The project to move Tipu Sultan’s armoury has reached the final phase now. This is a spectacular engineering effort and is the first such in India. Jamin Buckingham, Project Manager from America, said he had never seen such a strong monument in his career. It is tougher than a stone structure, he said.
Looking at the mammoth armoury, Buckingham knew this would be nothing like the hundreds of buildings he had helped shift back home. This was the oldest he and his team had ever attempted to move and he knew he had absolutely no margin of error. The task could not be accomplished without weeks of intense planning and preparation.
Long neglected, the 18th century heritage structure was stuck deep in dirt and that was a big challenge. “The armoury has thick walls. Although made of brick and mortar, the structure’s integrity is surprisingly very well considering its age,” Buckingham said.
Paper work, the hard part
Buckingham’s team, comprising Peter Hansen, Philip Hansen and Jeffrey Brovont had spent months evaluating the building, its internal and external dynamics and working out the engineering of the eventual operation. But even before that, Buckingham had to coordinate with the Railways, the Archaeological Department and strike a joint venture agreement with PSL Engineering.
The JV was critical to fabricate the huge beams that had to go underneath the structure. “PSL also had to remove the soil. They made all the beams in India. We only brought the jacks, the jacking machine and rollers (about 64 in 25-tonne and 50-tonne configurations) from the US,” he said.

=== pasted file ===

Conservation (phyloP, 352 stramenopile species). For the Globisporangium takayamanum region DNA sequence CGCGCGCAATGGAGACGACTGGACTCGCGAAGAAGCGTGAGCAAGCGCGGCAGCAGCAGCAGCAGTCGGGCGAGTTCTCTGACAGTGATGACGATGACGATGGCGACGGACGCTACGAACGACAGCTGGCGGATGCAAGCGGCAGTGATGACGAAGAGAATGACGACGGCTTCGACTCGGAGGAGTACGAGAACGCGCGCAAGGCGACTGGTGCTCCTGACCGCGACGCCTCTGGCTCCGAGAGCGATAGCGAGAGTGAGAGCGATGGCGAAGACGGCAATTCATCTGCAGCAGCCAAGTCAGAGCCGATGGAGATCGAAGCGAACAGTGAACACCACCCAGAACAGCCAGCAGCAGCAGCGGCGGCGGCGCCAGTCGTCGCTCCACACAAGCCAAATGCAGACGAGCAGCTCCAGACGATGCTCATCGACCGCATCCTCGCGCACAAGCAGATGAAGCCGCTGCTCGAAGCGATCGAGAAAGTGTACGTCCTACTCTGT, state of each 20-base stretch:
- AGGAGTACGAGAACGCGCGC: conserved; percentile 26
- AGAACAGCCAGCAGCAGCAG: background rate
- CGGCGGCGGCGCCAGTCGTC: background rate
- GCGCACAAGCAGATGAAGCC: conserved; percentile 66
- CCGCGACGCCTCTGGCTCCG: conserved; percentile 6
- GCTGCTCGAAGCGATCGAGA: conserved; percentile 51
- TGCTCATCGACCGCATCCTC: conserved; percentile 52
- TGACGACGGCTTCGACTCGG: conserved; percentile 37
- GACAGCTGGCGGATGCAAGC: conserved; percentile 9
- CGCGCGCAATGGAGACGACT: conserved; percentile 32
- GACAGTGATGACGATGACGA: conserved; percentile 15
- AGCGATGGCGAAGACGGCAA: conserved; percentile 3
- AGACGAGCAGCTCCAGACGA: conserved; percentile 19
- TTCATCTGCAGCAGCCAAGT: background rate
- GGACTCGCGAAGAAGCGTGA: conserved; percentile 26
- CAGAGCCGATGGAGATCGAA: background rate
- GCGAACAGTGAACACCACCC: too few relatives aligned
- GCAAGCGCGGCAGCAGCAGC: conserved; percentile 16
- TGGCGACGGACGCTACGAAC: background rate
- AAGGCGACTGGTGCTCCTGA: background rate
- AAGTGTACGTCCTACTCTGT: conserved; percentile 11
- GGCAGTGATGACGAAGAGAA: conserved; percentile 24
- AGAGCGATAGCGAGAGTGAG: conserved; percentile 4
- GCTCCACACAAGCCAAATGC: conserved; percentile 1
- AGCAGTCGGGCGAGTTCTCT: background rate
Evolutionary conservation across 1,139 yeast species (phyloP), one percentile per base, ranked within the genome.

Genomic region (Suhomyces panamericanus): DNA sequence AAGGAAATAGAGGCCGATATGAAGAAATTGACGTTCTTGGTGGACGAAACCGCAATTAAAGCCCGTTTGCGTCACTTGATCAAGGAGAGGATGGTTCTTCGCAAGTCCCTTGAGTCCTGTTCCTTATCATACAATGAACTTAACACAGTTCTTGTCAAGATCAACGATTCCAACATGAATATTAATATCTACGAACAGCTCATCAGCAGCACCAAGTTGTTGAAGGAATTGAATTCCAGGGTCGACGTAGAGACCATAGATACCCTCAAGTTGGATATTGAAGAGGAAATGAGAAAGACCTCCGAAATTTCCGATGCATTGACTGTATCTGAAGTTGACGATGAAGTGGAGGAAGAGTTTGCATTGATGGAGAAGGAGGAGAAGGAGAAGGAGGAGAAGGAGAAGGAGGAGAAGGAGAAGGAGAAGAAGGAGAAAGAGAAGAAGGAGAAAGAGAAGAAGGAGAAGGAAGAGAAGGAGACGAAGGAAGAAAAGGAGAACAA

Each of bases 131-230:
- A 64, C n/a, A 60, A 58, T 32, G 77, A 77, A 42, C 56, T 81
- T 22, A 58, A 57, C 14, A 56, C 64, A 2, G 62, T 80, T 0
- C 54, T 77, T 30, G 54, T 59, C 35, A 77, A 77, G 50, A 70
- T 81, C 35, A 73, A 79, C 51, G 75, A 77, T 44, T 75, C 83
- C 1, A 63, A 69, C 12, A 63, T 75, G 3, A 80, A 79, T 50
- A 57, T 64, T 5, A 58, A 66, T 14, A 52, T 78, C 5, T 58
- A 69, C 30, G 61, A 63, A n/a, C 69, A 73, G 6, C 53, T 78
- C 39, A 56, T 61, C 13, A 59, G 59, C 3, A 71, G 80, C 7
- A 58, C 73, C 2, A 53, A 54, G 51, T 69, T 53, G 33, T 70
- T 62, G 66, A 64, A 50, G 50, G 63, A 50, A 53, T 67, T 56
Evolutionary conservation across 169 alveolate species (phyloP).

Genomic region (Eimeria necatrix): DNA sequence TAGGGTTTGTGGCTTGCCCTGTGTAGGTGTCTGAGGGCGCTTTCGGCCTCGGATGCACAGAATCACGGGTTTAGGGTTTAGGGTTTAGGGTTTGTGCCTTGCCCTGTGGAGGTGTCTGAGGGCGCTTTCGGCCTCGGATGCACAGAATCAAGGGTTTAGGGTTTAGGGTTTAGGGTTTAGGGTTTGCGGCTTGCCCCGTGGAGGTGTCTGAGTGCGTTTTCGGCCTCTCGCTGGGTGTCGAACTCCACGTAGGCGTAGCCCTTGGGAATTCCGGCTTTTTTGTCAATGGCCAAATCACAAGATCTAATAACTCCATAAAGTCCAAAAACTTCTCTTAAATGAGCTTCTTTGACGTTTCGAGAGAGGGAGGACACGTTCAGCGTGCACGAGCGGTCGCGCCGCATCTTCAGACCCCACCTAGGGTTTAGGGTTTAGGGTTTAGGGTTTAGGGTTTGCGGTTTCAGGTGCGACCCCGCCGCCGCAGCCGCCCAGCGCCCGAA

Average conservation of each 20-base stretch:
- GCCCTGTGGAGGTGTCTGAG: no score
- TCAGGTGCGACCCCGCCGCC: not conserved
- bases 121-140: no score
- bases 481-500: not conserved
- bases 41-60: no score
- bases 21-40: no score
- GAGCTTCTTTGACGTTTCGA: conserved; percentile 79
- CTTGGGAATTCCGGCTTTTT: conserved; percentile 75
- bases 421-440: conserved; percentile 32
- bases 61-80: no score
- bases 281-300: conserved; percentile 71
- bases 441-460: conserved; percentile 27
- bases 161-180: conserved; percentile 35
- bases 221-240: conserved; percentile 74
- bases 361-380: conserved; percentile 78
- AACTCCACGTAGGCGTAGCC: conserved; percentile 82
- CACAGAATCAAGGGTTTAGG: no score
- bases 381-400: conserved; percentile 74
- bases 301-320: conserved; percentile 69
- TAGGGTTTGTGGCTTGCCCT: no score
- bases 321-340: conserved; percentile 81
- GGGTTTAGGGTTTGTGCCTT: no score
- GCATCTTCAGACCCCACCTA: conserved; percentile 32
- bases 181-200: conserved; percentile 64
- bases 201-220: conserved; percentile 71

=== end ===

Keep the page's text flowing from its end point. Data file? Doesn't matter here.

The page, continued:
Moving back and forth to get all the paper work in order, Buckingham is now convinced that “shifting is the easy part. The paper work was the hard part.” For the record, he had to shuttle between India and the US four times in the last four years.
Behind-the-scenes of translocation
The man who suggested moving the armoury said it was all “just discussions” for over seven years since 2007. When the proposal of transporting the heritage structure was first presented in 2009, no Indian independent firm or contractors came forward, said G. Aswatha Narayana, consulting engineer and advisor for the project.
It had taken six years to find contractors willing to undertake the project. “Not only because they thought it would be controversial because the monument is revered by locals, but also because they thought it would be impossible,” he said.
It was first suggested dismantling the armoury and constructing the exact replica. “That was the easiest thing to do but the locals did not consent to it,” he said. “The locals said that dismantling the armoury is as good as chopping off their heads,” he added.
[Sourced from Rail News]